The Art of Travel  

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Train wreck at Montparnasse (October 22, 1895) by Studio Lévy and Sons.
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Train wreck at Montparnasse (October 22, 1895) by Studio Lévy and Sons.
The Art of Travel is a 2002 book by Alain de Botton. It's noted for its lyrical, personal style of writing and looks at themes in the psychology of travel: how we imagine places before we see them, how we remember beautiful things, what happens to us when we look at deserts, or stay in hotels, or go to the countryside.

Contents

Chapter 1

On expectations, guided by J. K. Huysmans, concept of the armchair traveler. Imagining travelling is more exciting than travel itself.

Chapter 2

On transitory places, guided by Charles Baudelaire and Edward Hopper (who was a fan of Baudelaire and had first read him when he moved to Paris in 1906). T. S. Eliot had decribed Baudelaire's poetry as « la poésie des départs, des salles d’attente. »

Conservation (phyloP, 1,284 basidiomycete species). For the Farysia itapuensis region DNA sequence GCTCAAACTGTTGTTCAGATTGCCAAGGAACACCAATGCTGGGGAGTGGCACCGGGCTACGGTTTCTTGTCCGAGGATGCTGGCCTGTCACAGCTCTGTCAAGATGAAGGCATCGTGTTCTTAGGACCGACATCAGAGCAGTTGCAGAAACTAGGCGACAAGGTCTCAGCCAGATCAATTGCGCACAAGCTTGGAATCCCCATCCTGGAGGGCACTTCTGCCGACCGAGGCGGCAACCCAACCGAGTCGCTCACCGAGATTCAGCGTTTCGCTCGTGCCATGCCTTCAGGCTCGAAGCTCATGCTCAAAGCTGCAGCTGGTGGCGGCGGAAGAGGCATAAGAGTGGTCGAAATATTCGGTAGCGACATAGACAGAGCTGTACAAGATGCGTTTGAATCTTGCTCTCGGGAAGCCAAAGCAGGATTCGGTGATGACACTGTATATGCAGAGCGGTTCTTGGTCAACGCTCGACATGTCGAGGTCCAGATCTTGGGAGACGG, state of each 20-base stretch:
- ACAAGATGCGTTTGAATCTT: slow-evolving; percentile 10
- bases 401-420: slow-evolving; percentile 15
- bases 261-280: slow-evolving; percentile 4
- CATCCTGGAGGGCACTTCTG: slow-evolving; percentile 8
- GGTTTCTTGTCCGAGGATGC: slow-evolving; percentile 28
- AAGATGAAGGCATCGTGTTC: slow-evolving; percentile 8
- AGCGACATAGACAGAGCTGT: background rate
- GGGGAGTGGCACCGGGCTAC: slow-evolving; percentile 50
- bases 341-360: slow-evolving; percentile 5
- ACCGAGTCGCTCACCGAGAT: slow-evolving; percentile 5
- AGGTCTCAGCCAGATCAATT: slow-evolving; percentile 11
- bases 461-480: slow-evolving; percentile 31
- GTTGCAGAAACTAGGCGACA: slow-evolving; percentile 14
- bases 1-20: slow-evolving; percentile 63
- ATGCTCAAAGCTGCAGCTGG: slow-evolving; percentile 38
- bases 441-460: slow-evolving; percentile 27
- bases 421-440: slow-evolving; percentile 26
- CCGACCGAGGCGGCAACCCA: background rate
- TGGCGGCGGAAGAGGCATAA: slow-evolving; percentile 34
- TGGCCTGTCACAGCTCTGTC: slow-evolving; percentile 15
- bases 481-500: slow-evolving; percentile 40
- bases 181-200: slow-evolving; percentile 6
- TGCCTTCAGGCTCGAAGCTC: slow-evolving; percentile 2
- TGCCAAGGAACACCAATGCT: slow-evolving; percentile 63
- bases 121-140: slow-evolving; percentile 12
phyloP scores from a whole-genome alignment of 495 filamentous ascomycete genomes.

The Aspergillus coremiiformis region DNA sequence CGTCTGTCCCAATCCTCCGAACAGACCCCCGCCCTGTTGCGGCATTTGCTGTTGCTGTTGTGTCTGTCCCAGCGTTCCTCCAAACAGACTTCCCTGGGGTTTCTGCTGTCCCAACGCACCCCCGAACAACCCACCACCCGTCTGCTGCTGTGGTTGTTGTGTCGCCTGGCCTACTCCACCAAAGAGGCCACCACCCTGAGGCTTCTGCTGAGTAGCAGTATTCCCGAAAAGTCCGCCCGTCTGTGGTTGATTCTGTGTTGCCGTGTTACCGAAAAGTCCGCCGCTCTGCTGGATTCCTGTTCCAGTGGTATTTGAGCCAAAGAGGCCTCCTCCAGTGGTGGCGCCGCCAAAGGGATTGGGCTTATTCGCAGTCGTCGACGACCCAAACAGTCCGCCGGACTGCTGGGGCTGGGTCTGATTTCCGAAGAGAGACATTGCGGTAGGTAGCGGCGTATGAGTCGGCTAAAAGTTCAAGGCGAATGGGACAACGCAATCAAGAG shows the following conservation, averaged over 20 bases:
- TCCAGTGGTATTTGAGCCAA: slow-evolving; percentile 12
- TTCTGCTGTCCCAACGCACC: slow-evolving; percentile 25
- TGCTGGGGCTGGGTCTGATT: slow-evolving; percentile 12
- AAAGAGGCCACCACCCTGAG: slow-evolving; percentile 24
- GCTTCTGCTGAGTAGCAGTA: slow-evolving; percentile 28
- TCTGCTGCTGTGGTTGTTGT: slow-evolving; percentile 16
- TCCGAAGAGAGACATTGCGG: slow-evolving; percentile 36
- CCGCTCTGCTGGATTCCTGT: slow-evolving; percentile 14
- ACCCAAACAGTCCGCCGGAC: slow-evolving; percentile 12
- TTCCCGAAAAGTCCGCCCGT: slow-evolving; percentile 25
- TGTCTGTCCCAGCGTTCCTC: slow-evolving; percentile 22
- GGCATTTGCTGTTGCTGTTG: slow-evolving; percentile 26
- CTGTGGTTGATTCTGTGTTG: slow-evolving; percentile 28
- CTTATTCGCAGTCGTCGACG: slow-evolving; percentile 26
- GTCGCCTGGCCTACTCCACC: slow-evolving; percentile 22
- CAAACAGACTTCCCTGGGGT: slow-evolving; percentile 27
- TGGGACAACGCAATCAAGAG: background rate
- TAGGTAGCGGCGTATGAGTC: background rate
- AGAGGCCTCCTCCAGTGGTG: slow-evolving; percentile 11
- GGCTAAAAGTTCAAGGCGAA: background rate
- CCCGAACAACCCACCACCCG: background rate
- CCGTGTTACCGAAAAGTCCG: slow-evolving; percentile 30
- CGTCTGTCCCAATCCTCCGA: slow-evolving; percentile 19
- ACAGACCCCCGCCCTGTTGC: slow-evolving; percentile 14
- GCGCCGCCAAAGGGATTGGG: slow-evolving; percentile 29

Hopper romanticizes the lonely traveller.

Chapter 3

Exotica, guided by Flaubert, being a chapter on Egypt and Orientalism.

Chapter 4

Curiousity, guided by Alexander Von Humboldt.

Chapter 5

Landscape, guided by William Wordsworth.

Chapter 6

The Sublime, guided by Edmund Burke and Job.

Chapter 7

Art, guided by Vincent van Gogh.

A poem by Nietzsche on "realistic" painting.

Chapter 8

On possessing beauty, guided by John Ruskin.

Chapter 9

On habits, guided by Xavier de Maistre.



Unless indicated otherwise, the text in this article is either based on Wikipedia article "The Art of Travel" or another language Wikipedia page thereof used under the terms of the GNU Free Documentation License; or on original research by Jahsonic and friends. See Art and Popular Culture's copyright notice.

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